Primary Aspiration Technique in Endovascular Stroke Treatment

Lukas Meyer, Maria Politi, Maria Alexandrou, Christian Roth, Freimuth Brunner, Andreas Kastrup, Panagiotis Papanagiotou


Purpose: To investigate the safety and efficacy of “Primary Aspiration Technique” as an initial approach for intracranial artery occlusions in treatment of acute ischaemic stroke.

Material and Methods: A total of 107 patients with acute large intracerebral artery occlusions located in the anterior or posterior circulation were included in the study. All the patients were treated with “Primary Aspiration Technique” by using either the Penumbra ACE or the ACE 64 aspiration catheter (Penumbra Inc.). Recanalisation results were assessed by follow-up angiography immediately after the procedure. Neurological evaluation using the National Institutes of Health Stroke Scale and modified Rankin Scale (mRS) was performed on admission and at discharge.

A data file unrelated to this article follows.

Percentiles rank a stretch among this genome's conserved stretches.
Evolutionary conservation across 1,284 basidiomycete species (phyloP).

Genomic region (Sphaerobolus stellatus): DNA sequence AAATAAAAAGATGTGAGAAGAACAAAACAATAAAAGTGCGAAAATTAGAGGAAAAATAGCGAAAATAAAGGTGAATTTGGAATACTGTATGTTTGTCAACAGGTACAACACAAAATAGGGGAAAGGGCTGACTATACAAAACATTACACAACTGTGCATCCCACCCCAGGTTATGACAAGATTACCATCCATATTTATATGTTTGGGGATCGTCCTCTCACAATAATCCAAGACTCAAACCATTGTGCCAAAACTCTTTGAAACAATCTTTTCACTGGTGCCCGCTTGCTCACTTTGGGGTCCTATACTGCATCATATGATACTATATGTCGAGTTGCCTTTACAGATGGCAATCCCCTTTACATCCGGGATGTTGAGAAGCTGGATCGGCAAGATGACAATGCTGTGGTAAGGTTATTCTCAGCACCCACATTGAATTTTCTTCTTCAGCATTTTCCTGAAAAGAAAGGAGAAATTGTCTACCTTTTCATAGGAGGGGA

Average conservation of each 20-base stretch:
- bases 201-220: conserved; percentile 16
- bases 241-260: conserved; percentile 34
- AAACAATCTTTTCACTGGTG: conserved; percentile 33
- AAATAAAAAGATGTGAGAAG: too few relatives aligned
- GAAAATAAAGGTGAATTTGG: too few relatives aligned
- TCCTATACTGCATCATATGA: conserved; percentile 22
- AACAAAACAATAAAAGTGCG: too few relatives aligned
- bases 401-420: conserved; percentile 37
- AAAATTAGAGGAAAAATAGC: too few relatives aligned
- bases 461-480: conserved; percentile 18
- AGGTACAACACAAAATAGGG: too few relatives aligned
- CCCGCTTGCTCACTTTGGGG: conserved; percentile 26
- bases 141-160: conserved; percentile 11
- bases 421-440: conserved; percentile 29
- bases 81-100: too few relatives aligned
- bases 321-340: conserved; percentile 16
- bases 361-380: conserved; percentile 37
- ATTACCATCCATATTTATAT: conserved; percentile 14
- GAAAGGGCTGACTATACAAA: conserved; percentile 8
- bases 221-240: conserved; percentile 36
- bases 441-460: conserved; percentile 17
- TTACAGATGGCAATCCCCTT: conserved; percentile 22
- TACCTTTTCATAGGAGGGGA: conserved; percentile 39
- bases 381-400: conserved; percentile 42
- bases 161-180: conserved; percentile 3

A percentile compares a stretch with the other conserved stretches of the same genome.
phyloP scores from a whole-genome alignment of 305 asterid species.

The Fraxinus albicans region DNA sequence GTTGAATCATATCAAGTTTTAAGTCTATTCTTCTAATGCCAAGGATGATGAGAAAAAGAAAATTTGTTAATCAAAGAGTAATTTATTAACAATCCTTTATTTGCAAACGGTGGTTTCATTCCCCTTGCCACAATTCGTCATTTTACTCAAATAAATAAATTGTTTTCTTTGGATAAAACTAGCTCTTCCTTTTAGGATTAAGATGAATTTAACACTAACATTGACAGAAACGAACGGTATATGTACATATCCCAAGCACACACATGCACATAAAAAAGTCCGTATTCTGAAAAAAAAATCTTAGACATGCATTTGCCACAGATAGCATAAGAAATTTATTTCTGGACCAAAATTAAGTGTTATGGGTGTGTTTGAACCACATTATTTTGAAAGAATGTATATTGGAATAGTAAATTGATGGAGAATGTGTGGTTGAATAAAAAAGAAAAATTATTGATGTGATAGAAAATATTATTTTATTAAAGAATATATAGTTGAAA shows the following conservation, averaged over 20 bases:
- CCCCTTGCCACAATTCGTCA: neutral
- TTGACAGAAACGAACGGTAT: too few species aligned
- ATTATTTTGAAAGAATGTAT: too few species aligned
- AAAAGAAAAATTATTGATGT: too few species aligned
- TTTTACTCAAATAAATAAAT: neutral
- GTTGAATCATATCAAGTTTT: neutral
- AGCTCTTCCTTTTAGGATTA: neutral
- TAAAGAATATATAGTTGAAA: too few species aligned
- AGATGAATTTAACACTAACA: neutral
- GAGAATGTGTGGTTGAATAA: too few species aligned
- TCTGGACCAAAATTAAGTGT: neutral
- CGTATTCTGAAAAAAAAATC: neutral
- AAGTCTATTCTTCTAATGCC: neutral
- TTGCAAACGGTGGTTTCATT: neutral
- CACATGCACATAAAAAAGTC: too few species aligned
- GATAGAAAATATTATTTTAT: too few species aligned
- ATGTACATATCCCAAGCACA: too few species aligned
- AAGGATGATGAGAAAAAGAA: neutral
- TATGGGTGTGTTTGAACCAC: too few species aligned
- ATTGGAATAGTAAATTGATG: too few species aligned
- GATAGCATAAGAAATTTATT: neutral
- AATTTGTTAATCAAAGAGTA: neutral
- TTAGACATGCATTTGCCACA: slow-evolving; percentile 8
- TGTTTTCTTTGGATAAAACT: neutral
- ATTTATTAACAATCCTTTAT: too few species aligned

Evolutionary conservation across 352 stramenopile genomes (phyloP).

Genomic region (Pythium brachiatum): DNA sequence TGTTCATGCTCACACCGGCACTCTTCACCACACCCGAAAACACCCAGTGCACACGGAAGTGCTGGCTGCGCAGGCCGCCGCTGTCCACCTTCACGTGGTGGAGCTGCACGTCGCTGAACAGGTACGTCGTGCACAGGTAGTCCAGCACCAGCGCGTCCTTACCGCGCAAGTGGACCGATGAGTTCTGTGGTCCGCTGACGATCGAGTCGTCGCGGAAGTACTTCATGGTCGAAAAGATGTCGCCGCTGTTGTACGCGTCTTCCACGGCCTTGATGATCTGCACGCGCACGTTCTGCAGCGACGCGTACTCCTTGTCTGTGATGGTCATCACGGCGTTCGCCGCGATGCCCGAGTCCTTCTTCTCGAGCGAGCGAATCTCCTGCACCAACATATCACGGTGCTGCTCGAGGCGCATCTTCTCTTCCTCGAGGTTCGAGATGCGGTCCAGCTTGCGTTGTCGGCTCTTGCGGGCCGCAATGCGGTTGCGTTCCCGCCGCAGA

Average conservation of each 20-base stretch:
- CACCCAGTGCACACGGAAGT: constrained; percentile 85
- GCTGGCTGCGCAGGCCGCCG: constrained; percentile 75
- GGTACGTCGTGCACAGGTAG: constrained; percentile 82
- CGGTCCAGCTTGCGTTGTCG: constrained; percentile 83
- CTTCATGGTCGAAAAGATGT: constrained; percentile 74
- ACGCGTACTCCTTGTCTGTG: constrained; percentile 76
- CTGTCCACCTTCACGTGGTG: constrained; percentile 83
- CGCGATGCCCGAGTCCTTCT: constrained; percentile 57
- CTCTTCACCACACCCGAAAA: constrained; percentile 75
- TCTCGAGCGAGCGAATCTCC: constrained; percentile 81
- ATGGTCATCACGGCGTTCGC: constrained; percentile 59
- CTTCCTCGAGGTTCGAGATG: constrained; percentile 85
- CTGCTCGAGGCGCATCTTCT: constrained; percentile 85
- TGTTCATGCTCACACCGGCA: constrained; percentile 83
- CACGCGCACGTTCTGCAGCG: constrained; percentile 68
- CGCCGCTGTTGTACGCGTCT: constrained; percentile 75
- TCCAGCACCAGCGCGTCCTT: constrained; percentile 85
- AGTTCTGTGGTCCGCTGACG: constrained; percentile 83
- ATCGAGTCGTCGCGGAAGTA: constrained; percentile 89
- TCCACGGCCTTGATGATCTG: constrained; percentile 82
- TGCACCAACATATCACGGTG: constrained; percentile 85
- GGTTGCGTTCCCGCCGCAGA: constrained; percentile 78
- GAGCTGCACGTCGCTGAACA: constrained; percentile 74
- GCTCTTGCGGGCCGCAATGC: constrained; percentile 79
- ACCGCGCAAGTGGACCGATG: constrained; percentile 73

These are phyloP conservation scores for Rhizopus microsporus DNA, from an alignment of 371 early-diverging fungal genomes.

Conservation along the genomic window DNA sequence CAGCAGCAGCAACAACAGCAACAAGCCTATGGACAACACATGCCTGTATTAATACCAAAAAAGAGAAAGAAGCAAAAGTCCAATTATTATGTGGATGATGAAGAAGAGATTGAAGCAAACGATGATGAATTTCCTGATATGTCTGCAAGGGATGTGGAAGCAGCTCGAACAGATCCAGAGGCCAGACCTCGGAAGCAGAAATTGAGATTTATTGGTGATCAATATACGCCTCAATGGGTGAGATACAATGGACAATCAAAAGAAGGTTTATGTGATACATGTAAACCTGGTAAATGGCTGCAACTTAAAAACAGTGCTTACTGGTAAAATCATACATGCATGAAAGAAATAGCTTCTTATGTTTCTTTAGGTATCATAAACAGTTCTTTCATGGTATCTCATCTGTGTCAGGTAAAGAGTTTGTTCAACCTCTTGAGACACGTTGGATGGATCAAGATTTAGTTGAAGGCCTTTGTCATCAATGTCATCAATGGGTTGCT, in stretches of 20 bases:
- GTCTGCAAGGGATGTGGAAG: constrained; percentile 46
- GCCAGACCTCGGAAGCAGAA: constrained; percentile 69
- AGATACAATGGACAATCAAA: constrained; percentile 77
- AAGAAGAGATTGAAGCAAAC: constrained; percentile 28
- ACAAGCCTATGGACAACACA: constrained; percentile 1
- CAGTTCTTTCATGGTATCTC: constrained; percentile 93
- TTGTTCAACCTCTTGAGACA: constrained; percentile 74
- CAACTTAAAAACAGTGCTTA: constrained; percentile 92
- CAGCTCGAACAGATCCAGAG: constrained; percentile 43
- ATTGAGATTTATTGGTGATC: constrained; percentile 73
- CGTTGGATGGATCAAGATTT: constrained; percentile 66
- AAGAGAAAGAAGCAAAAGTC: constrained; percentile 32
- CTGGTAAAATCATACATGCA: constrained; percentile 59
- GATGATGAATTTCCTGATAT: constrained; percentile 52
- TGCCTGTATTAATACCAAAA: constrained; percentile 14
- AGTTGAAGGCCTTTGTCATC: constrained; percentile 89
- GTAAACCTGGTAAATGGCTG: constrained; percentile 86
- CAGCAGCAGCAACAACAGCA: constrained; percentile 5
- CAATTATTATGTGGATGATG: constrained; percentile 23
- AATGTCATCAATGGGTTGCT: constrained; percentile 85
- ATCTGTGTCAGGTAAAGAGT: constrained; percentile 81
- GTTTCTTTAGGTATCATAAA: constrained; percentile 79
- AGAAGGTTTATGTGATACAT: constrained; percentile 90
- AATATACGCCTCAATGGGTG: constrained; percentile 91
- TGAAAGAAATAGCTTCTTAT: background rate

Results: “Primary Aspiration Technique” alone was successfully used in 65% of the cases. The overall recanalisation rates were achieved in 88.8% of the cases. In 37 of the 107 cases (35%) secondary stent retriever devices were used in addition. If primary aspiration was successful, the median time from groin puncture until final recanalisation was 32 minutes.

An early good clinical outcome at discharge (mRS ≤2) was seen in a total of 50 patients (47%). In-hospital mortality was 15% (16/107). 58.6% (41/70) of the patients achieved an early good clinical outcome (mRS ≤2) when primary aspiration technique was successful.

By performing primary aspiration in different vessels the chance of receiving a Thrombolysis In Cerebral Infarction score ≥2b in the middle cerebral artery was 2.3 times higher than in the terminal internal carotid artery.

Conclusions: “Primary Aspiration Technique” is a safe and effective endovascular thrombectomy method. The main advantages of aspiration technique are the fast procedure time and the high rate of favourable clinical outcome if primary aspiration is successful.


acute ischaemic stroke; mechanical thrombectomy; aspiration

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